Boomers caring for their aging parents are even more heavily reliant on sites like Facebook than boomers in general.
This was an interesting finding from Pew Internet’s most recent study showing that use of networking sites in the 50-plus demographic grew 88% between 2009 and 2010 to 47%. Use among those 65-plus doubled to 26%, making them the fastest growing segment.
Consulting firm Age Lessons partnered with ComScore to further study this result, examining the online habits of 3.8 million boomer caregivers. What they found represents a strong niche opportunity for marketers:
• Estimates of the boomer caregiver population are around 15.5 million out of the 78 million boomers (nearly 20%). Seventy percent of the caregivers doing day-to-day care tasks are women.
• They use social media for 150 minutes per month and view 70% more pages than the average internet user. They’re driven to these sites by several primary reasons, according to the study:
1) Validate and reinforce their feelings. Being a caregiver, especially for your parents, causes all kinds of relationship stresses. Finding other people in similar situations, who also might be part of larger communities, is emotionally and spiritually important for this group.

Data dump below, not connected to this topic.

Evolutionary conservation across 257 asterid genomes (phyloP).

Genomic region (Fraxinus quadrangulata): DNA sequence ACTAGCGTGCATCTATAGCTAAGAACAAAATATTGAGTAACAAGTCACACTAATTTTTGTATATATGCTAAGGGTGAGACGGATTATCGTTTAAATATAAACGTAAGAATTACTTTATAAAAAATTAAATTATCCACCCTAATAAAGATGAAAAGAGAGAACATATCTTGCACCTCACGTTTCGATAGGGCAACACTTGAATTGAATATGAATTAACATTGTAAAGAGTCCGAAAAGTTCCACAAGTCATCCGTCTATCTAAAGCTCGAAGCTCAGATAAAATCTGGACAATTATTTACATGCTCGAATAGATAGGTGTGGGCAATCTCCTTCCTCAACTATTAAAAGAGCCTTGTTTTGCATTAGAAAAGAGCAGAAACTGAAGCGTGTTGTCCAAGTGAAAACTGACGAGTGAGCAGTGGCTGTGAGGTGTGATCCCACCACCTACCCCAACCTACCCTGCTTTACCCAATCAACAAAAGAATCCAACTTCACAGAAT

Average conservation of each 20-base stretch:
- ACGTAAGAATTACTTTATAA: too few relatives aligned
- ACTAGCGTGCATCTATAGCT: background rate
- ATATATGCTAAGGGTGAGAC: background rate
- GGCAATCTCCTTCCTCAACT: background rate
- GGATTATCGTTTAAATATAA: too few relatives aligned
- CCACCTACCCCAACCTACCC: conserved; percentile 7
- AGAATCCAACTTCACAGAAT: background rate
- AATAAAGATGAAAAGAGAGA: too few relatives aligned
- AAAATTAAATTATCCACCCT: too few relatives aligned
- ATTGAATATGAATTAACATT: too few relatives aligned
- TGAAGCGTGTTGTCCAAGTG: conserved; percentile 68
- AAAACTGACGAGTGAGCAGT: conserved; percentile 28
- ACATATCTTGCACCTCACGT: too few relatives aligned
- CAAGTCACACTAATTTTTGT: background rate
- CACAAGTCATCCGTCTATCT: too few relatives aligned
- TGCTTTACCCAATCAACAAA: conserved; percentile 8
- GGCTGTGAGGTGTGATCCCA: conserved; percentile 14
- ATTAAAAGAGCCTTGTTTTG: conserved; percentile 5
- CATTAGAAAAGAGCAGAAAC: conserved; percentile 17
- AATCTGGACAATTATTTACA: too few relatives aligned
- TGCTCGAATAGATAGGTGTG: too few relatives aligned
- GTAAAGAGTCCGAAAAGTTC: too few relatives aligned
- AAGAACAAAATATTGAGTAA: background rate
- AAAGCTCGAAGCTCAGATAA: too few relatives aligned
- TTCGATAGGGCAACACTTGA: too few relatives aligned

2) Maintaining and streamlining connections. Taking care of yourself is hard enough work. Taking care of your parents, especially when it happens out of the blue, is a major logistical problem. Using social media to keep up with friends and family can help maintain and streamline connections.
3) Information and advice. The study found that they are more likely to research than buy online, but that they do buy, too. They’re three times as likely as the average boomer to use sites like Yelp and Citysearch before making a purchase.
It pays to engage this demographic (15.5 million strong) through social media. But when you do, consider how you can provide the important and sought-after benefit of a break from the stresses of family-care to self-care. It will be a win-win engagement all around.